They reach the German camp first along the way, taking a second to grab their bags and quickly eat before going out again. Donnie offers fod to Kreuz, and asks about how Kreuz ended up on the front. Kreuz explains that he was trying to fill the positions of his father's shoes, who had died in the last World War and so was able to get his uncle to bring him into the ranks. Kreuz pleas for a gun from Donnie, swearing that he wanted to die fighting rather than cower. Donnie doesn't trust him just yet, leaving Kreuz alone for a second to regroup with everyone else. However, Kreuz is targeted by a wheezer, screaming as the wheezer attempts to drag him away. Joan and Stefan manage to shoot the wheezer down without hurting Kreuz. Donnie decides to free Kreuz from his bonds again, and reluctantly gives the boy a gun.
Back at the original clearing with Cudden's body, the group plants their explosives hidden all along the bodies and trees in the immediate area. They use the wheezer's corpse as a decoy to lure the monsters back in. With a little bit of waiting, the monsters arrive once more to check out the decoy, but the detonator for the bombs doesn't go off right. Joan grabs the grenade in Donnie's pocket, running out into the clearing in order to toss the grenade in. She succeeds in doing so, and lights up the entire clearing with explosives.
The creatures get blown to hell in the explosion, but Joan gets caught into the blast herself and is mortally wounded. Donnie has enough time to catch up to her, and she makes him promise to deliver a letter she had written to her fiance, William Sawyer, who lived back in London. She also asks of him not to tell them what happened to her out in the forest, before dying.
Donnie carries Joan's body away, wanting to bring her at least out of the forest where all the monsters lurked and catches up with everybody else. According to Henry, one of the monsters was still alive, and had to get it gunned down quickly before it recovered. The Americans agree to head back to camp, Stefan deciding to come with them as well. Then Kreuz shoots Mike in the head.
Kreuz guns down Stefan and Henry just as quickly, while Donnie legs it away from the forest while still holding on to Joan. Kreuz taunts Donnie, swearing to kill him. Before Kreuz can make do on his word, a horrifying presence fills the woods, dark and petrifying. A being filled with darkness confronts Kreuz, Furnace himself, offering Cross a gift of power, and converts him with the nectar. Kreuz walks off with Furnace, while Donnie collapses to the ground.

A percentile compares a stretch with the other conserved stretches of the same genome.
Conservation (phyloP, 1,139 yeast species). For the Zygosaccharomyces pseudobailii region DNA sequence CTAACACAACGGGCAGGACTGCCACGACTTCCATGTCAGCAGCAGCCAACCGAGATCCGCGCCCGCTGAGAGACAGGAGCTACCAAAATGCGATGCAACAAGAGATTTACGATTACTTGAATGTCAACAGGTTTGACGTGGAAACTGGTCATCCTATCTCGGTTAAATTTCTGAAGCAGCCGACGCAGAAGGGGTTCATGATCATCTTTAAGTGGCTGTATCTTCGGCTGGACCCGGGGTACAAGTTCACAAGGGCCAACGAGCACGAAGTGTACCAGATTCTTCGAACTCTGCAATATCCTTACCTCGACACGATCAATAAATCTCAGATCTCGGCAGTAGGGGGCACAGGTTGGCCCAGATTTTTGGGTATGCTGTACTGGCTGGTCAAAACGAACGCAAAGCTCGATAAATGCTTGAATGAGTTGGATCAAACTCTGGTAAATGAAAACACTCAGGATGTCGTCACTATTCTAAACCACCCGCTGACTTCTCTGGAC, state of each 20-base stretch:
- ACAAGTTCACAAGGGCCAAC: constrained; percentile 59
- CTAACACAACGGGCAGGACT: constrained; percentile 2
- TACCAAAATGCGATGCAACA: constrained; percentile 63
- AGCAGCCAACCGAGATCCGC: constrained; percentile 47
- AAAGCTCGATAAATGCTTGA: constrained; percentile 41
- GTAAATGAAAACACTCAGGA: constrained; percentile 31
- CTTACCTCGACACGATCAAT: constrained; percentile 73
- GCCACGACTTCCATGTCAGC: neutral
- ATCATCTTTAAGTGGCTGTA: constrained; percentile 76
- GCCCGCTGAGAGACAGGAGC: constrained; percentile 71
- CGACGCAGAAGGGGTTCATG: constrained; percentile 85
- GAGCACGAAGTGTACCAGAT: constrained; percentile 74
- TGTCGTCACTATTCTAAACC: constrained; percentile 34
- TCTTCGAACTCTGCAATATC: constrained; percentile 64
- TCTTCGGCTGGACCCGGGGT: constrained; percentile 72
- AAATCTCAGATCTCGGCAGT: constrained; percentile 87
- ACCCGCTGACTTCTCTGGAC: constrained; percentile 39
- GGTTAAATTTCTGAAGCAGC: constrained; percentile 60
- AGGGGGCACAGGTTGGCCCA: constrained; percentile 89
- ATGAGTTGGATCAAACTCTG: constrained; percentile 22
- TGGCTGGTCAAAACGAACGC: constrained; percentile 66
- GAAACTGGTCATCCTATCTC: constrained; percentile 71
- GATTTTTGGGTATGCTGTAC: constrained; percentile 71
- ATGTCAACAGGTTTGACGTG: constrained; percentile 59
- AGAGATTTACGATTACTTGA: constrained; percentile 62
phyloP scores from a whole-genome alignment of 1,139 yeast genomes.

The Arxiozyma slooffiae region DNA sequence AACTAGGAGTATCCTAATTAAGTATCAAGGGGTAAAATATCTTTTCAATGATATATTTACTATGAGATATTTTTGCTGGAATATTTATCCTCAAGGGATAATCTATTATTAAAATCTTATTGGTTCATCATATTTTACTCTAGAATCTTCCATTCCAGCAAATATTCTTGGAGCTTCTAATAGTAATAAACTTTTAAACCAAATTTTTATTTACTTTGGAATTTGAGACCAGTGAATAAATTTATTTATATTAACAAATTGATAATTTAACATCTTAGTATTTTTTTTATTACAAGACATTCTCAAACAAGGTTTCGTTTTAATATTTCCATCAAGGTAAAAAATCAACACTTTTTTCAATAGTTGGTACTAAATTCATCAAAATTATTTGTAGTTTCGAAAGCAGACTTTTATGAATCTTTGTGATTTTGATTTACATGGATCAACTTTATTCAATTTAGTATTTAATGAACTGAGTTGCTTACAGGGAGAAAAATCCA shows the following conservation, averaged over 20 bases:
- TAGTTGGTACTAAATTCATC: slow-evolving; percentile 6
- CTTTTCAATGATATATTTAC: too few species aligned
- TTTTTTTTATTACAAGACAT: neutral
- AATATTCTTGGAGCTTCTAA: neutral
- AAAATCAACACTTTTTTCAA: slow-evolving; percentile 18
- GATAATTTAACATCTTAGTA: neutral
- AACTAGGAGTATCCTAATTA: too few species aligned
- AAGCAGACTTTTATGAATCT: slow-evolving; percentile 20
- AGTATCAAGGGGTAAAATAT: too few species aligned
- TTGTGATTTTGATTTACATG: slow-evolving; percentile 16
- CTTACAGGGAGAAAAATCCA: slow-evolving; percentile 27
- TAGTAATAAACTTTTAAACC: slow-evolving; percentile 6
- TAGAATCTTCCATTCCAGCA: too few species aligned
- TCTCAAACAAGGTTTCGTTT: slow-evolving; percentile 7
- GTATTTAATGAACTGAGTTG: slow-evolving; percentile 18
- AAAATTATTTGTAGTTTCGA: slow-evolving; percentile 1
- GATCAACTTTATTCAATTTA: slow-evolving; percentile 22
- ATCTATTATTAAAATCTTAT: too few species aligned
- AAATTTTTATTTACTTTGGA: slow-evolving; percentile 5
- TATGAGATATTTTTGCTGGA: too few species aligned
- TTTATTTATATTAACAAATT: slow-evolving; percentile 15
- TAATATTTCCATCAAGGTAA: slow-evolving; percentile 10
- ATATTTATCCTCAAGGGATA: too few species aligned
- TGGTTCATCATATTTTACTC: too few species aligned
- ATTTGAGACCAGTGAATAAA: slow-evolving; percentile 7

After a few hours creeping into nightfall, Donnie gets up once more. Though too weak to take Joan with him, he takes her letter to fulfil her dying wish, and attempts to run back to camp.
The story ends with Donnie's discharge letter as followed:
To: Colonel Robert F. Sink, 506th
From: Captain Daniel Reynosa
Subject: Corporal Donald M. Brixton
Corporal Brixton was found three miles north of Bertogne on 20 December, alone, wounded and severely dehydrated. He was brought back to operations, treated for his wounds, and thoroughly debriefed. His report, which is included in this letter, detailed that he discovered Sergeant Bill Cudden and his squad deep inside the forest, their exact position unknown. The men had been killed and mutilated. Corporal Brixton insists that those responsible for the attack were “monsters,” or “night children,” commanded by a man by the name of Kázán, or Furnace. He also names a German officer called Kreuz, or Cross, who may now be involved. His account is inconsistent and delusional. Our medic believes that Corporal Brixton is suffering from severe shock, and needs to be immediately removed from frontline action for medical treatment. Brixton, who exhibits periods of manic behavior and paranoia, has requested transport back to England to fulfill a personal matter, then shipment to Indiana, where he is to undergo full psychiatric screening. I hereby recommend that he be given an honorable discharge in light of his courage in the line of duty, and a Purple Heart for his injuries.
We currently have no resources to search for Sergeant Cudden’s and Corporal Brixton’s squads, and regretfully must assume that all men have been killed in action. The events behind their disappearance remain unknown.